The same morning, inside the redbrick mansion at 10 Washington Street, one of the few remaining homes of wealth in this once fashionable neighborhood near Wall Street, Commodore Cornelius Vanderbilt breakfasts with his dutiful son William. Each has his head buried in a section of the Herald. The shipping and railroad tycoon is the richest, most powerful man in America, and his appearance reflects it. At seventy-eight, he is six-foot-one and still slender and handsome. His receding white hair is carefully groomed, and sideburns feather down his jaw line. His black suit is elegantly tailored, and the white ascot at his throat sets off piercing black eyes.
Portly William Vanderbilt scratches his bushy, mutton-chop sideburns as he reads. He frowns when his father gooses the pretty, young Irish maid who pours tea.
“Father, act your age!”
“I’ll act any way I mad-dog want to, Billy Boy.”
At forty-nine, William is a shrewd businessman who runs Vanderbilt’s railroads, but he wilts under his father’s gaze and goes back to reading. Suddenly he whistles.
“Well, well, did you know about this, Father?”
“What's that, Billy Boy?”
“Your little friend's sister— Listen to this: ‘I therefore claim the right to speak for the un-enfranchised women of the country, and believing that the prejudices that still exist against women in public life will soon disappear, I announce myself candidate for the Presidency.'”
The Commodore laughs uproariously.
“I wouldn't laugh too hard. She wants to redistribute the country's wealth by nationalizing the railroads. Talk about biting the hand that feeds you.”
“It's mighty fortunate you made the wise decision to marry me last year instead of that tramp sister of hers, Cornele,” Mrs. Frank Vanderbilt says, walking over. She is a tall woman and looks more feminine than her name implies. "You'd be right in the middle of the ridicule.”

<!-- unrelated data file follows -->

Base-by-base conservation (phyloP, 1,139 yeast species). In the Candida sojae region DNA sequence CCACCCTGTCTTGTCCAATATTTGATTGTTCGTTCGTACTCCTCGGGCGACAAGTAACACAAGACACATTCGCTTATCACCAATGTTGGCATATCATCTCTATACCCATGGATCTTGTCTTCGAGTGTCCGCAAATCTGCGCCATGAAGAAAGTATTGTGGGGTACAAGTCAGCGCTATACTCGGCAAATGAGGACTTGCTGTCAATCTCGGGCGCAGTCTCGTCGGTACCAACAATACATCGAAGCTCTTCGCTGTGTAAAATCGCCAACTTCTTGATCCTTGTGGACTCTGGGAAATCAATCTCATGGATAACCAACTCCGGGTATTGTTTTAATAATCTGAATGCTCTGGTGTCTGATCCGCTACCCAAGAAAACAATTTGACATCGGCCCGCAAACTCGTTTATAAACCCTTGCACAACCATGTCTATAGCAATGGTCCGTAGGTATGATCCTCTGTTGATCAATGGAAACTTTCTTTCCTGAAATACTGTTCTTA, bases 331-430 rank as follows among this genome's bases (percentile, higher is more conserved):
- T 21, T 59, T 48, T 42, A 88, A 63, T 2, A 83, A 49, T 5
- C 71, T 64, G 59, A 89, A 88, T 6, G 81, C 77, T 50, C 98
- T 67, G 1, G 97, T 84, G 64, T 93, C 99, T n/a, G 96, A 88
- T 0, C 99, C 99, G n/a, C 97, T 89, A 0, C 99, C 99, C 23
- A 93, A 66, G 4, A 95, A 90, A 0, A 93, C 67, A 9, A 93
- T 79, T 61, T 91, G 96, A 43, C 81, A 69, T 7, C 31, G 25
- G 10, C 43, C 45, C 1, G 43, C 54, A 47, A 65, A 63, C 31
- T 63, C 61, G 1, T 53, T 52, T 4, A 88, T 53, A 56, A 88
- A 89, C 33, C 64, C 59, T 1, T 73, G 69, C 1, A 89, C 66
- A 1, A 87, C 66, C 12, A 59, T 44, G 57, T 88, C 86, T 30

“For once we agree, Mrs. Vanderbilt,” William says. “It's bad enough he sponsors their banking firm.”
“Billy, yer a goddamn blatherskite!”
“I don't want them coming here anymore!” Frank straightens into a queenly pose and faces her husband with bravado. “Talking to spirits is evil. Let the dead rest.”
“Confound it all, Mrs. Woodhull brought money into this house consulting those Spirits! We might have become paupers last September if she and Tennessee hadn't warned me that Fisk, Gould, and the President were plotting to corner the gold.”
“Mr. Grant wasn't involved—”
“Don't be a blockhead, Billy! You think his own brother-in-law would act without the General's knowledge for god’s sake?”
“I'm not going to argue with you, Father, but how long are those hussies going to make you pay for that fluke of advice?”
“Them gals don't make me do nuthin’! I gave ‘em a start, but they’ve made their own way. Got more sense than all my sons put together!” He yanks the napkin from his collar, throws it on the table, and strides out.
~ ~ ~